Anonymous More than 1 year ago
By personifying a colony of honeybees and telling the tale from one worker bee's point of view, the author manages to educate us and give us a fascinating glimpse into all things bees. After reading this, I look at our landscape in a completely new light, and it's not necessarily good.
bhoregonbarb More than 1 year ago
I had a good time reading this book. The heroine showed her courage and strength from her'birth' through every page. I could forget whether I was in a hive or a city with ease. The author's use of language eased me through a delightful read. I would love to give you the detailed check list but I don't see it so suffice it to say I thoroughly enjoyed it.
Anonymous More than 1 year ago
I will never, ever look at a bee the same way again!
AudiobookReviewer More than 1 year ago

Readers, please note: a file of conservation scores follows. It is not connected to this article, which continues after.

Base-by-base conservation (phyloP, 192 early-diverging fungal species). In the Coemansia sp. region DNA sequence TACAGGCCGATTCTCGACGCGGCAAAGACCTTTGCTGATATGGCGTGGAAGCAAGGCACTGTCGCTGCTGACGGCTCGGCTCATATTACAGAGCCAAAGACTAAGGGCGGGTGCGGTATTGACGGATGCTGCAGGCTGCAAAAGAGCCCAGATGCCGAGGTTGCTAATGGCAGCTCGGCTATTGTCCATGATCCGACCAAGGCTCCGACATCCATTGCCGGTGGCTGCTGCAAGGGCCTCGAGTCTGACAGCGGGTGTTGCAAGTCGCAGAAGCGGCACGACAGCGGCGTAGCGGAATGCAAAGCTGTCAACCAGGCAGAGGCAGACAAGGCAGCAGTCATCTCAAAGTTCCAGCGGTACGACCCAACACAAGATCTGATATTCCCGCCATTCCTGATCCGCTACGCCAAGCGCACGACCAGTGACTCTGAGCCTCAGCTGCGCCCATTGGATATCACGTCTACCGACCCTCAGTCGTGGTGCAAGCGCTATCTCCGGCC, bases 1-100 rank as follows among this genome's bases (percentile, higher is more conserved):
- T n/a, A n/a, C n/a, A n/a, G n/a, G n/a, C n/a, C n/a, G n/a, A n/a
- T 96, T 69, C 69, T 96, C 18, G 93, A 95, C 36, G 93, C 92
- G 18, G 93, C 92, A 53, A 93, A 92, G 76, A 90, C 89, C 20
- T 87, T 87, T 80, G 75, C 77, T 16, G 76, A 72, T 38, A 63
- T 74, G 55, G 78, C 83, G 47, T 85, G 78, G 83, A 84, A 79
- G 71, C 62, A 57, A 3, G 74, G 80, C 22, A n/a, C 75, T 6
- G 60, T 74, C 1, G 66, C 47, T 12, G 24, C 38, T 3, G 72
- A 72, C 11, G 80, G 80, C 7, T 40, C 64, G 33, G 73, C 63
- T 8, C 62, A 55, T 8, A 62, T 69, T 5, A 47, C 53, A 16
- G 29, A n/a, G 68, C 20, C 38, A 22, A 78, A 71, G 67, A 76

The Bees by Laline Paull is a superbly imaginative story of one particular bee, Flora 717, and the world encompassed in and about one particular orchard bee hive. Setting this story in the simple, yet complex world of bees, Ms Paull creates a very understandable, recognizable portrait of life in a hive, of a thousand bees working in harmony for the benefit of the Queen Bee, of an inhospitable outer world casting dangers to the hive, including smoke from fire, threats from wasps, spiders and crows, and the impact of seasons on nectar gathering. Likened to The Hunger Games, The Handmaid’s Tale, Watership Down, Animal Farm, 1984, The Rats of NIMH and more, this book encompasses so many genres! While many reviewers are quick to draw similarities to these books and just as many other reviews are quick to discount the said similarities, I’d suggest you wait to make draw your own conclusions. For myself, there is no need to compare this book to another because without reference to another book, this story stands strong on its own merits. This creative Regency thought- and speech-tinged, sci-fi, fantasy, dystopian novel begins as Flora 717 emerges from her birth chamber. Born of the Flora caste, the sanitation caste, Flora 717 is larger than those typical in her caste and has the capacity for speech, not typical of her caste, her kin. These “deformities” require the police to administer the “kindness” (removal by death) to Flora 717. It is Flora 717’s good fortune that she is save by the curiosity-driven help and encouragement of Sister Sage, of the priestess caste. And, so begins a life in which Flora 717 will demonstrate her courage and resolve to save her hive time and again. It is her determination to do right by the hive, her curiosity and her ability to think that leads Flora 717 into situations requiring “the kindness” to be imposed on her time and again, but good fortune or good luck allows her yet another day, another day to live and another day to reach outside of her caste. The Bees is a fantastic blend of nature and fantasy. I found myself thoroughly enamored with the anthropomorphism coupled with the natural science of a bee’s hive; the intelligence and sophisticated organization that is a true wonder of the natural world. It is this anthropomorphism that will draw fans of Richard Adam’s Watership Down and of Robert O’Brien’s Mrs Frisby and the Rats of NIMH. The Hive Mind and the All For One (in this case, the “One” being the Queen Bee) and One For All unity of the hive is what may draw fans of dystopian novels in which the underdog (of a society run entirely by women, no less) rises above the “government” to become more than she should have. The dialogue shouts Regency-era, and yet hive mantra regurgitation shouts Animal Farm. The “Deformity Means Death” mindset touts the idealistic benefits of eugenics; all the while the caste system emphasizes the performance perfections of design for function and function for design. As the characters are bees, not “young adults”, this may not be technically be classified as a YA books, but there is nothing in the plot that should concern parents if their teen children express an interest in reading this novel. There is so much in these 330-plus pages to appeal to many readers, including book clubbers who love to dissect a book, to “take sides” and “argue”. As my review is in response to listening to the audio book version of the story, I cannot comment on the text version and its state of edit. The audio book is a 10 1/4 hour listen, narrated by Orlagh Cassidy with a very clean, clear production quality. This was my first listen by Ms Cassidy, even as she has many narration performances to her credit from many different genres, and including a dozen performances of David Baldacci novels. Ms Cassidy did an outstanding job with this performance — making her voice distinctive with each caste of characters, including the humorously slothful drones, the meek sanitation workers, the proud, arrogant Sage Caste, the dutiful nursery caste and more. Audiobook purchased for review by ABR. Please find this complete review and many others at audiobookreviewer dot com [If this review helped, please press YES. Thanks!]